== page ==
Tick Tock to Thanksgiving


Thanksgiving is one of my favorite holidays.  This year my sister and her husband will be joining us for the first time in probably a couple of decades! They live in a galaxy far, far away known as Bedford.  With a melange of animals over the years to care for, to include two horses, both of them getting away for the holiday was impossible.  It fills me with joy that they will be here.


Maple Pecan Chocolate Tart Topography
To give them a chance to get on the road at a decent hour, we will do a 2 pm-ish dinner--sometimes things don't come together as planned, and the time can move--though generally in just one direction:  later.  I did have a dinner once where I had to ask everyone to come early as the turkey cooked far faster.  People should wait for food, not the other way around.  My guests have always been forgiving.  They have always received a great bounty for my tardiness.

As my daughter and her husband will be involved in the care and feeding of his family who has experienced some tumult, they will not be joining us.  It is the first TG in her life that we've not been together.  However, her providing a central place for that family to come together will be healing for them. I'm glad my daughter and SIL are stepping up for that.  Nevertheless, we will have 10, possibly 11 at the table.  That is a good sized gathering.

Eating earlier has another advantage:  It will also give me some downtime before tumbling into bed.  I've been cooking Thanksgiving since 1987 (I might be off a year). Bringing both sides of our family together was an answer to not having to eat two TG dinners. I had one year off when my daughter hosted us a couple of years ago.  That was quite nice.  But she has limited space, and anything over 6 is a problem.  I have 25 dinners under my belt.  And each year it gets a little harder as I get older.

In the next few weeks, I'll get my dinner logistics in order. What that really means is that I must conduct my EPA cleanup (no small task in our universe) earlier in the week to focus on the dinner prep and execution as well as don my casting director hat to determine who will be in the TG dinner production.  This cast has stalwarts, called upon time and time again, supporting members who are on rotation, and those that are cast once and then cast out (sometimes with impunity).   Of course I could ask folks to bring a dish to ease the preparations, but I've resisted such temptations. I'm not willing to have walk-on appearances.  Plus, my preference is to have my stuff and have others enjoy the meal with the only obligation of showing up on time.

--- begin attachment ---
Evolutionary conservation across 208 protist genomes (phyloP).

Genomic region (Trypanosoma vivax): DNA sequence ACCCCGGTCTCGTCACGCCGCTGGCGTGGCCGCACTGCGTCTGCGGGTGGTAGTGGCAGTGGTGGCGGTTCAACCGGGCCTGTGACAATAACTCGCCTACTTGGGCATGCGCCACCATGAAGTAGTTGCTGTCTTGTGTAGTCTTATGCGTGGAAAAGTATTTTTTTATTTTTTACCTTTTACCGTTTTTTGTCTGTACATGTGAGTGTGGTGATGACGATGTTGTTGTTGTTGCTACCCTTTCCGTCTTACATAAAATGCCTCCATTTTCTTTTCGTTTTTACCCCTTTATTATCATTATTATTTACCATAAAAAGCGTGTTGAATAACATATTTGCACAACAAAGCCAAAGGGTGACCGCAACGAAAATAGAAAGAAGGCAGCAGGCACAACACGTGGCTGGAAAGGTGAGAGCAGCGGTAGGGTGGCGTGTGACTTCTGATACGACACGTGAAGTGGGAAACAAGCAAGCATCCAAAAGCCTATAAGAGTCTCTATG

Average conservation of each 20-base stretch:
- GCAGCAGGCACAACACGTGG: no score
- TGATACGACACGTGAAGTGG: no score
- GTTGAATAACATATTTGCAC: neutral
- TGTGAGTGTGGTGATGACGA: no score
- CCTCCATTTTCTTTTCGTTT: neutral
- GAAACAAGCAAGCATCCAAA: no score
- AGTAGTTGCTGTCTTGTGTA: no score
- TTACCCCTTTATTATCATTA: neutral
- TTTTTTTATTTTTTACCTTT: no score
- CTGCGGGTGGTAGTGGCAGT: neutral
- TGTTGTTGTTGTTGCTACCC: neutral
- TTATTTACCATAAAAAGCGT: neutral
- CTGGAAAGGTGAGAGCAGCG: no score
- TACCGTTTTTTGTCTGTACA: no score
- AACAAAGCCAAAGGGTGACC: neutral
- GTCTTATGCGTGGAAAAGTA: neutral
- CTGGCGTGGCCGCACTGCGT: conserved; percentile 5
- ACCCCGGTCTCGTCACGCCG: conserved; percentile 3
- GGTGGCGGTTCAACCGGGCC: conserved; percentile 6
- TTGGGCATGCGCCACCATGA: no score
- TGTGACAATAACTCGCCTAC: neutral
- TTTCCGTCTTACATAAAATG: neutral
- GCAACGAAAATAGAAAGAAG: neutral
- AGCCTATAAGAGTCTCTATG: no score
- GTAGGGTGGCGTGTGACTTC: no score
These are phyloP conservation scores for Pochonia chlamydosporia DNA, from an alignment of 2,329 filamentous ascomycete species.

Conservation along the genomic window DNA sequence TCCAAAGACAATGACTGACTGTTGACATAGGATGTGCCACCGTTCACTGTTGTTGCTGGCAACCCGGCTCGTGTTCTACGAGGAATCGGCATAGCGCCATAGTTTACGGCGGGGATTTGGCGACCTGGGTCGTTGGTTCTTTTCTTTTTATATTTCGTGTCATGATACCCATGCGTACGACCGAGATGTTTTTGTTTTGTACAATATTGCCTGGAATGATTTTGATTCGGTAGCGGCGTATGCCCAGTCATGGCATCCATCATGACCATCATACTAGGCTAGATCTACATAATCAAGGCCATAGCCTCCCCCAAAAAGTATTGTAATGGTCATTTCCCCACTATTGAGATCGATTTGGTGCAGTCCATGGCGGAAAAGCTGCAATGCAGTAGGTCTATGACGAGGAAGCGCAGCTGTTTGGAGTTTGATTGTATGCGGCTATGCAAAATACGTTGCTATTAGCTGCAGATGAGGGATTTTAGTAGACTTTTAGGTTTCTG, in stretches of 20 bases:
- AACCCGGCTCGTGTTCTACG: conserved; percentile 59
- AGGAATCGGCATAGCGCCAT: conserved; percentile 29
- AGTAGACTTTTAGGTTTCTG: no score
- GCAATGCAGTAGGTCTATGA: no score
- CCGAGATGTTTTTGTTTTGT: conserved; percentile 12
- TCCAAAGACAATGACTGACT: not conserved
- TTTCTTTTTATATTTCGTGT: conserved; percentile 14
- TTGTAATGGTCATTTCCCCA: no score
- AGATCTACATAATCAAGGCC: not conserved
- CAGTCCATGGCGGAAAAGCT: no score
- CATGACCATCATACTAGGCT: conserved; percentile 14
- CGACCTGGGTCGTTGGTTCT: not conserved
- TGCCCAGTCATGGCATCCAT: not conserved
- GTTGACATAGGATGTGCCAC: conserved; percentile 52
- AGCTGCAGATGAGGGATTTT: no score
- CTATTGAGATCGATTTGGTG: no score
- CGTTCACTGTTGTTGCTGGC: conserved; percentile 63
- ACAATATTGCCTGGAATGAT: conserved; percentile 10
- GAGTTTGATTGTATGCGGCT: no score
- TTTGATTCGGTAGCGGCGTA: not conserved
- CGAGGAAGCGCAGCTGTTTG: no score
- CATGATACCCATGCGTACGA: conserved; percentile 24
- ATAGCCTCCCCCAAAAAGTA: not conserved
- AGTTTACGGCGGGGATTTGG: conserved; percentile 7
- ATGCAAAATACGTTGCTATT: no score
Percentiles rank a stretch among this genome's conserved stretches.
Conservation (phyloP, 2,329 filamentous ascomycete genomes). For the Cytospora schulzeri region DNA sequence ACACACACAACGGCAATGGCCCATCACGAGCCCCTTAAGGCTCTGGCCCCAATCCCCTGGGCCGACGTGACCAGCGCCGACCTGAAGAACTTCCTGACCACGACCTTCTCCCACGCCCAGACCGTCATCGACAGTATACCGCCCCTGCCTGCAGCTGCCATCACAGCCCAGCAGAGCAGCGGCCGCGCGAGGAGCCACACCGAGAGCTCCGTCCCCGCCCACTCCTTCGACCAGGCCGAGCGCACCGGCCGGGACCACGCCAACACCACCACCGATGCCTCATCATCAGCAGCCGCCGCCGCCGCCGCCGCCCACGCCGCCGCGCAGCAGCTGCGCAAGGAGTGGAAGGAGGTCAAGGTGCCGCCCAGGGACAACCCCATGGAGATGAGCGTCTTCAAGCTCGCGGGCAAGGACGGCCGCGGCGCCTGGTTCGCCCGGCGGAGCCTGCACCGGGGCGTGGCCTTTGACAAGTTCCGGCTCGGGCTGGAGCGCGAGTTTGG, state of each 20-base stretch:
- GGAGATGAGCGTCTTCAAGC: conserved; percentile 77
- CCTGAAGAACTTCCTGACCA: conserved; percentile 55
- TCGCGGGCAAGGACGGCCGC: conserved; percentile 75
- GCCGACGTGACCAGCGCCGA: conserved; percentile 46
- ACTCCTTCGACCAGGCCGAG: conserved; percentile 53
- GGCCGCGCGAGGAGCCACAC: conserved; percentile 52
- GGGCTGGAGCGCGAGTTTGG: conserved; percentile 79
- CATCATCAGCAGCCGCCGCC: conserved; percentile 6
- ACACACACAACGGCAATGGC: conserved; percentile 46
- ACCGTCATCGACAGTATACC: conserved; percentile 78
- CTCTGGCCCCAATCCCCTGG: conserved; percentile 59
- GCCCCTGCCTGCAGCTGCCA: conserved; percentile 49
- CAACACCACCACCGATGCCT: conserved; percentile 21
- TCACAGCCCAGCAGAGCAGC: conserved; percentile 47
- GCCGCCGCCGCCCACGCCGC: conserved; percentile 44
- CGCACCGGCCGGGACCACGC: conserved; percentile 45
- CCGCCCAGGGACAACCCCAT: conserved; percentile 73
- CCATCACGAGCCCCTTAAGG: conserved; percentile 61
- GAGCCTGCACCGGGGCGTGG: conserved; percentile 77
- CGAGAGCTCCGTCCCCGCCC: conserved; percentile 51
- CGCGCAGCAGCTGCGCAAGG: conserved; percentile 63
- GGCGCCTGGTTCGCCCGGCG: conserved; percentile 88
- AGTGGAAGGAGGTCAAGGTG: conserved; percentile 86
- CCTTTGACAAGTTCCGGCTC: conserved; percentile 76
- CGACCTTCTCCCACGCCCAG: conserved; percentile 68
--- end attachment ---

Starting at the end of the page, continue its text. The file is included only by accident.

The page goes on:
The centerpiece of dinner is a brined, perfectly roasted Turkey paired with ham.  If you are new to Thanksgiving, visit Alton Brown's featured prep in the 2003 Bon Appetit.  You can find it here. If you don't have a digital thermometer that snakes through the oven, get one.  It is indispensable for any meal that you are cooking, but most particularly for THIS meal.  No one wants a turkey cooked too long or not enough.  And what accompanies turkey better than ham?  We love both and fix both.  Looking for a foolproof way to fix country ham?  Go to Jack Bett's blog here.

Outside of EPA clean up, "logistics" truly must begin with the taming of my magpie eye when it comes to desserts and side dishes.  There are two factors that complicate dinner preparation:  (1) number of desserts/sides; (2) complexity of desserts and sides.  Side dishes are the true bane as few can be 'held' with good results prior to serving.  Different cooking times and temperatures can be a problem.  Desserts, can always be prepared ahead, but they can be fussy and demanding, but the end result can be sublime.

Side dishes are similar:  regulars, rotating and dismissed.  Nevertheless, it is too easy to find intriguing ways to serve autumn's bounty.  Having a side dish number budget makes much sense.  Otherwise, the prep and execution will tax the cook's energy.  Besides, too many competing tastes are just that...too many.  Further, cutting down on the number but increasing complexity is akin to shooting one's self in the foot.  Moderation in all things during this immoderate eating experience.